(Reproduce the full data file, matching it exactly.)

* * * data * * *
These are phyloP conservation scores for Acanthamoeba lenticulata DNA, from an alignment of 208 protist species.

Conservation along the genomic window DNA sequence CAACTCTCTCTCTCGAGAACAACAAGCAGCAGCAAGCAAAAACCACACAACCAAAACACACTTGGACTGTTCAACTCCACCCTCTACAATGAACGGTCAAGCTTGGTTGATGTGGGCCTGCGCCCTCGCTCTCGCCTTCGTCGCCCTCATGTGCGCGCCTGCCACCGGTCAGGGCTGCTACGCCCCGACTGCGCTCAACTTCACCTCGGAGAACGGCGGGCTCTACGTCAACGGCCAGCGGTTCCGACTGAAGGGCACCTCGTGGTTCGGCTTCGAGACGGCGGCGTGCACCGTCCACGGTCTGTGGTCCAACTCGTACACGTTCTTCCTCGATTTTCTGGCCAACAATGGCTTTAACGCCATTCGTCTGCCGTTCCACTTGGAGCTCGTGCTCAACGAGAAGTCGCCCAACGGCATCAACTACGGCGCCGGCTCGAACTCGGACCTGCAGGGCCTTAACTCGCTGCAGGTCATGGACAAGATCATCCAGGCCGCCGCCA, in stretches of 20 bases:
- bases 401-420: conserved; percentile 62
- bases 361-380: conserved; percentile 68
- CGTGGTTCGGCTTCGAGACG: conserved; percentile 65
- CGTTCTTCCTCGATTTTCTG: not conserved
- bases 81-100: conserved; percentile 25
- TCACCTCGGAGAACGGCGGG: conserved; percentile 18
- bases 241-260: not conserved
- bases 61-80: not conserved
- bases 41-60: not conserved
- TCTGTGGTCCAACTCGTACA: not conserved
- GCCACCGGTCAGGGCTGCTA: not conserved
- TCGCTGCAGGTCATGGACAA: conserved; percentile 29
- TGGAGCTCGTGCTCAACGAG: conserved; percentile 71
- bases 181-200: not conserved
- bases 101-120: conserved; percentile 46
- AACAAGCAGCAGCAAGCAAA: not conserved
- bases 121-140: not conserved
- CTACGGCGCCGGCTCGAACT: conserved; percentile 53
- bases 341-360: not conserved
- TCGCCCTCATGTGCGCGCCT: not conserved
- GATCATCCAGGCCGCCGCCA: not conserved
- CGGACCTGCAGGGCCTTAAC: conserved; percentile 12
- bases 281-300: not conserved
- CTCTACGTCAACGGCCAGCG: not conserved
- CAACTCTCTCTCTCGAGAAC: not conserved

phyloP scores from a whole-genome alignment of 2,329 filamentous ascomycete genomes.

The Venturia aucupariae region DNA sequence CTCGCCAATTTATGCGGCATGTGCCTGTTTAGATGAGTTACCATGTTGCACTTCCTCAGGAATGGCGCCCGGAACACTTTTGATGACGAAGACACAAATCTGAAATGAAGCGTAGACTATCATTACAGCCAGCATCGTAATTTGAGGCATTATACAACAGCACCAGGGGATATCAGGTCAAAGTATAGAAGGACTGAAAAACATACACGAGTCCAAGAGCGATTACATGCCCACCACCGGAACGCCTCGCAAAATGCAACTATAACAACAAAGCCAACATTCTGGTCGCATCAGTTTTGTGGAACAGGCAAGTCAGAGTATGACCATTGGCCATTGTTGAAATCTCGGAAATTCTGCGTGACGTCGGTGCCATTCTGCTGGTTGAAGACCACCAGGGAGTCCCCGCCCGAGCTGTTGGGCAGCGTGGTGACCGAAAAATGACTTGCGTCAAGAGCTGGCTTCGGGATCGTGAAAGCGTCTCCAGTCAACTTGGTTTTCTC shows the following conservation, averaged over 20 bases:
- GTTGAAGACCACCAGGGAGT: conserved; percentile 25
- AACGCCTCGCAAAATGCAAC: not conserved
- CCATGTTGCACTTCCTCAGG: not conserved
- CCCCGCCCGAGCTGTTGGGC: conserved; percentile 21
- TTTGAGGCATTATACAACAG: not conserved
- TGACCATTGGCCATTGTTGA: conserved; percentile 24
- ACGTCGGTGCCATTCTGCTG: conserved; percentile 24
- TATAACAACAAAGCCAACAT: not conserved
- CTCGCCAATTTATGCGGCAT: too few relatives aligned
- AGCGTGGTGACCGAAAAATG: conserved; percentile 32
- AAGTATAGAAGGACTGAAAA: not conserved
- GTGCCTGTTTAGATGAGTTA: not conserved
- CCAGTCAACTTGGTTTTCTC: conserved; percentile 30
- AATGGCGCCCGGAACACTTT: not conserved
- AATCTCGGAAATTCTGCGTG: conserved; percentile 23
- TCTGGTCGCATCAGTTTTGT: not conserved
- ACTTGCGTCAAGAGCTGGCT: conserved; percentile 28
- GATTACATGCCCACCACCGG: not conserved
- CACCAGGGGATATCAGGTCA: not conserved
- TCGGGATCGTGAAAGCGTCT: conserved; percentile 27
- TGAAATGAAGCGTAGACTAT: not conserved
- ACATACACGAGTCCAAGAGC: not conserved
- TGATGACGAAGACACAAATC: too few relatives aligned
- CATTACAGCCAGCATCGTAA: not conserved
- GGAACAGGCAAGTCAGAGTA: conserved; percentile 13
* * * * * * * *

These are phyloP conservation scores for Acanthamoeba lenticulata DNA, from an alignment of 208 protist species.

Conservation along the genomic window DNA sequence CAACTCTCTCTCTCGAGAACAACAAGCAGCAGCAAGCAAAAACCACACAACCAAAACACACTTGGACTGTTCAACTCCACCCTCTACAATGAACGGTCAAGCTTGGTTGATGTGGGCCTGCGCCCTCGCTCTCGCCTTCGTCGCCCTCATGTGCGCGCCTGCCACCGGTCAGGGCTGCTACGCCCCGACTGCGCTCAACTTCACCTCGGAGAACGGCGGGCTCTACGTCAACGGCCAGCGGTTCCGACTGAAGGGCACCTCGTGGTTCGGCTTCGAGACGGCGGCGTGCACCGTCCACGGTCTGTGGTCCAACTCGTACACGTTCTTCCTCGATTTTCTGGCCAACAATGGCTTTAACGCCATTCGTCTGCCGTTCCACTTGGAGCTCGTGCTCAACGAGAAGTCGCCCAACGGCATCAACTACGGCGCCGGCTCGAACTCGGACCTGCAGGGCCTTAACTCGCTGCAGGTCATGGACAAGATCATCCAGGCCGCCGCCA, in stretches of 20 bases:
- bases 401-420: conserved; percentile 62
- bases 361-380: conserved; percentile 68
- CGTGGTTCGGCTTCGAGACG: conserved; percentile 65
- CGTTCTTCCTCGATTTTCTG: not conserved
- bases 81-100: conserved; percentile 25
- TCACCTCGGAGAACGGCGGG: conserved; percentile 18
- bases 241-260: not conserved
- bases 61-80: not conserved
- bases 41-60: not conserved
- TCTGTGGTCCAACTCGTACA: not conserved
- GCCACCGGTCAGGGCTGCTA: not conserved
- TCGCTGCAGGTCATGGACAA: conserved; percentile 29
- TGGAGCTCGTGCTCAACGAG: conserved; percentile 71
- bases 181-200: not conserved
- bases 101-120: conserved; percentile 46
- AACAAGCAGCAGCAAGCAAA: not conserved
- bases 121-140: not conserved
- CTACGGCGCCGGCTCGAACT: conserved; percentile 53
- bases 341-360: not conserved
- TCGCCCTCATGTGCGCGCCT: not conserved
- GATCATCCAGGCCGCCGCCA: not conserved
- CGGACCTGCAGGGCCTTAAC: conserved; percentile 12
- bases 281-300: not conserved
- CTCTACGTCAACGGCCAGCG: not conserved
- CAACTCTCTCTCTCGAGAAC: not conserved

phyloP scores from a whole-genome alignment of 2,329 filamentous ascomycete genomes.

The Venturia aucupariae region DNA sequence CTCGCCAATTTATGCGGCATGTGCCTGTTTAGATGAGTTACCATGTTGCACTTCCTCAGGAATGGCGCCCGGAACACTTTTGATGACGAAGACACAAATCTGAAATGAAGCGTAGACTATCATTACAGCCAGCATCGTAATTTGAGGCATTATACAACAGCACCAGGGGATATCAGGTCAAAGTATAGAAGGACTGAAAAACATACACGAGTCCAAGAGCGATTACATGCCCACCACCGGAACGCCTCGCAAAATGCAACTATAACAACAAAGCCAACATTCTGGTCGCATCAGTTTTGTGGAACAGGCAAGTCAGAGTATGACCATTGGCCATTGTTGAAATCTCGGAAATTCTGCGTGACGTCGGTGCCATTCTGCTGGTTGAAGACCACCAGGGAGTCCCCGCCCGAGCTGTTGGGCAGCGTGGTGACCGAAAAATGACTTGCGTCAAGAGCTGGCTTCGGGATCGTGAAAGCGTCTCCAGTCAACTTGGTTTTCTC shows the following conservation, averaged over 20 bases:
- GTTGAAGACCACCAGGGAGT: conserved; percentile 25
- AACGCCTCGCAAAATGCAAC: not conserved
- CCATGTTGCACTTCCTCAGG: not conserved
- CCCCGCCCGAGCTGTTGGGC: conserved; percentile 21
- TTTGAGGCATTATACAACAG: not conserved
- TGACCATTGGCCATTGTTGA: conserved; percentile 24
- ACGTCGGTGCCATTCTGCTG: conserved; percentile 24
- TATAACAACAAAGCCAACAT: not conserved
- CTCGCCAATTTATGCGGCAT: too few relatives aligned
- AGCGTGGTGACCGAAAAATG: conserved; percentile 32
- AAGTATAGAAGGACTGAAAA: not conserved
- GTGCCTGTTTAGATGAGTTA: not conserved
- CCAGTCAACTTGGTTTTCTC: conserved; percentile 30
- AATGGCGCCCGGAACACTTT: not conserved
- AATCTCGGAAATTCTGCGTG: conserved; percentile 23
- TCTGGTCGCATCAGTTTTGT: not conserved
- ACTTGCGTCAAGAGCTGGCT: conserved; percentile 28
- GATTACATGCCCACCACCGG: not conserved
- CACCAGGGGATATCAGGTCA: not conserved
- TCGGGATCGTGAAAGCGTCT: conserved; percentile 27
- TGAAATGAAGCGTAGACTAT: not conserved
- ACATACACGAGTCCAAGAGC: not conserved
- TGATGACGAAGACACAAATC: too few relatives aligned
- CATTACAGCCAGCATCGTAA: not conserved
- GGAACAGGCAAGTCAGAGTA: conserved; percentile 13